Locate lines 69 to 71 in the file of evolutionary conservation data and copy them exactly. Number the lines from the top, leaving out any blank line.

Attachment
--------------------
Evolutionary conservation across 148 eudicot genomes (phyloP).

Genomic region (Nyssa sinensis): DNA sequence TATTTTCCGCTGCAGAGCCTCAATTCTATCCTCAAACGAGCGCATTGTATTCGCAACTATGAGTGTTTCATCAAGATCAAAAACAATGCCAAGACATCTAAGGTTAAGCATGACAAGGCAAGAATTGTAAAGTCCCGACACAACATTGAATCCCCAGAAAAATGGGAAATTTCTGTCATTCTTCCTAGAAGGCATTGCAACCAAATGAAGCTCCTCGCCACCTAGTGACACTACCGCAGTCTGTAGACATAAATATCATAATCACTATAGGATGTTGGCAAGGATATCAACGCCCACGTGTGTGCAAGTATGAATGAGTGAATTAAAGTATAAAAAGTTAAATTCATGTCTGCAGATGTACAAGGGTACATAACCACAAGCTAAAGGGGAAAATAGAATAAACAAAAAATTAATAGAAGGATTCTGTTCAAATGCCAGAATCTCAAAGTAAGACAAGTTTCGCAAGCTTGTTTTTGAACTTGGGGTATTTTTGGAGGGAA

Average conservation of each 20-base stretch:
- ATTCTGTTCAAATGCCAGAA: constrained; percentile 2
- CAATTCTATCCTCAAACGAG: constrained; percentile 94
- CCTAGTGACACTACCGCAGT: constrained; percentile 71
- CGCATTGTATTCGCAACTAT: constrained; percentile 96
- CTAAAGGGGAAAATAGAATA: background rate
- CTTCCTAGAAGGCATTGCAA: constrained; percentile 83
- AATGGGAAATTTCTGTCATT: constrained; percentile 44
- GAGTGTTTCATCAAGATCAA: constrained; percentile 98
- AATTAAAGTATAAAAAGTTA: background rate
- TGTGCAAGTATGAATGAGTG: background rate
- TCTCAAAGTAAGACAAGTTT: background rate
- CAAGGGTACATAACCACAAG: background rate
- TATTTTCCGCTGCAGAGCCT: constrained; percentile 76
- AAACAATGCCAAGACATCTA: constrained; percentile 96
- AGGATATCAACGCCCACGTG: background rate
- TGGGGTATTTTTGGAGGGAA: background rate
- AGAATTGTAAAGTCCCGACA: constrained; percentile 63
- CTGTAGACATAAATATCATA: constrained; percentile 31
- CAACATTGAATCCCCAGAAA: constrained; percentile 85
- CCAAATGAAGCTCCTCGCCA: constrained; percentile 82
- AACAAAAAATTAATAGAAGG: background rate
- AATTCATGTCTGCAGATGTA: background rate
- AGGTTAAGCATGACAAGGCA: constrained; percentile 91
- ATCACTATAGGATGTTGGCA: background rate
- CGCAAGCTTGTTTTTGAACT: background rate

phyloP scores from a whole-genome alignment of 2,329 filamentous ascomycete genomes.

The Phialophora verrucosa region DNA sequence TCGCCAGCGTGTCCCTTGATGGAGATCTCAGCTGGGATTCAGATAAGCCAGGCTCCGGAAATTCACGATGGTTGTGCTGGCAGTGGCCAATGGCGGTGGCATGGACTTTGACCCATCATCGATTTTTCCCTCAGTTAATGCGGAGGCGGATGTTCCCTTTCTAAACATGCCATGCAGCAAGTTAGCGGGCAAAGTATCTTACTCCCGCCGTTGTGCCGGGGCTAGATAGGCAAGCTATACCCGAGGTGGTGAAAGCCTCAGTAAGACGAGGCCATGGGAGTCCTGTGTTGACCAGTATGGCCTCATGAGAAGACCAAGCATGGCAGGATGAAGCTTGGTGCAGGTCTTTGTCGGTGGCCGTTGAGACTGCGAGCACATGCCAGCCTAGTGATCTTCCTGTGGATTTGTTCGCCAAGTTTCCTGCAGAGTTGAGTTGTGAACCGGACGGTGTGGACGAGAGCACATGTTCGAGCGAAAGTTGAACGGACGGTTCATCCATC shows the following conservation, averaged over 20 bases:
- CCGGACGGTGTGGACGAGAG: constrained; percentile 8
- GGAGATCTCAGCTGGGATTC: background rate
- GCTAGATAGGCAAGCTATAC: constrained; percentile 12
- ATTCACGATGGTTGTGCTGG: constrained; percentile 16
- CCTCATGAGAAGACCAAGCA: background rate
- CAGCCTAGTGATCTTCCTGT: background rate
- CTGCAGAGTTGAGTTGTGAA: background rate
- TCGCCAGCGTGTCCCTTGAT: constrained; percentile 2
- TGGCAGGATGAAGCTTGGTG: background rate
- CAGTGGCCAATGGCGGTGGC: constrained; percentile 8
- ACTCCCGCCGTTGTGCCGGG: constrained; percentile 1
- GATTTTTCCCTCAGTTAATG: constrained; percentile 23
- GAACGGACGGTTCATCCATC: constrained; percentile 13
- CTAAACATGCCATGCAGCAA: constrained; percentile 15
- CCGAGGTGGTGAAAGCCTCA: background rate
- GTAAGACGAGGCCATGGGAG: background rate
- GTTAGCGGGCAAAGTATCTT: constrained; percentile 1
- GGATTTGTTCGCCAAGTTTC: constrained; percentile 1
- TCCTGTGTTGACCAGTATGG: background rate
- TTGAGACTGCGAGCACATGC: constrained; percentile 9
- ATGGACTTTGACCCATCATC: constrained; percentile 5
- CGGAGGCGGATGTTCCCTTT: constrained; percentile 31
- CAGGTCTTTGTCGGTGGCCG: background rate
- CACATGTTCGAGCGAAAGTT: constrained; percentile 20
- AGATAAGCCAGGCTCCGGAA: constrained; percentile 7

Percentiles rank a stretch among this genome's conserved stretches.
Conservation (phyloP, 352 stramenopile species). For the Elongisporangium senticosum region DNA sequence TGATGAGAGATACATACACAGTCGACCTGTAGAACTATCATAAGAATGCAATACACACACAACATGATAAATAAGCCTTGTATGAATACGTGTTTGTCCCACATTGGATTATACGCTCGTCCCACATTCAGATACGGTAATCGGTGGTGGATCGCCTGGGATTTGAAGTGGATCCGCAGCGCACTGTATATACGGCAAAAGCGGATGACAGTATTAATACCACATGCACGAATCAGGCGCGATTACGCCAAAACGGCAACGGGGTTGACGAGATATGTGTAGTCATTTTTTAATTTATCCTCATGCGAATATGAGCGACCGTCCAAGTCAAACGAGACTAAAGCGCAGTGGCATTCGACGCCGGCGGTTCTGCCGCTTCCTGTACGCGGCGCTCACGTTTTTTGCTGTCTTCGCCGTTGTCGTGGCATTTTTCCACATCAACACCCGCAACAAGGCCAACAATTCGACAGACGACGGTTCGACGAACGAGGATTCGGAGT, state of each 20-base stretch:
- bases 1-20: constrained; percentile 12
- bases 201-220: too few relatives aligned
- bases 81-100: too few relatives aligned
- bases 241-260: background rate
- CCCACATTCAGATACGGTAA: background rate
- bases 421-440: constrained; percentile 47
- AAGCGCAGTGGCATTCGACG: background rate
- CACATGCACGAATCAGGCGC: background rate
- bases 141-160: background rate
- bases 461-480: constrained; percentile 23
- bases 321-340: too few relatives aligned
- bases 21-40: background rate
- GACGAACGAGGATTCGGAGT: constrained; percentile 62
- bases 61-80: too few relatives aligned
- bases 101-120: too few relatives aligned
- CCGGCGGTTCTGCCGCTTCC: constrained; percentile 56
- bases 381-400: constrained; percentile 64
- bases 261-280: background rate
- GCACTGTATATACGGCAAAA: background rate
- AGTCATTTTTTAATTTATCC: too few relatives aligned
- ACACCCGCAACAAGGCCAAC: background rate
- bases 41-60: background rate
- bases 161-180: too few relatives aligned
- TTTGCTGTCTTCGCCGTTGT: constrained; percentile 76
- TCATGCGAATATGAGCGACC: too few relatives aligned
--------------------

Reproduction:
- bases 21-40: background rate
- GACGAACGAGGATTCGGAGT: constrained; percentile 62
- bases 61-80: too few relatives aligned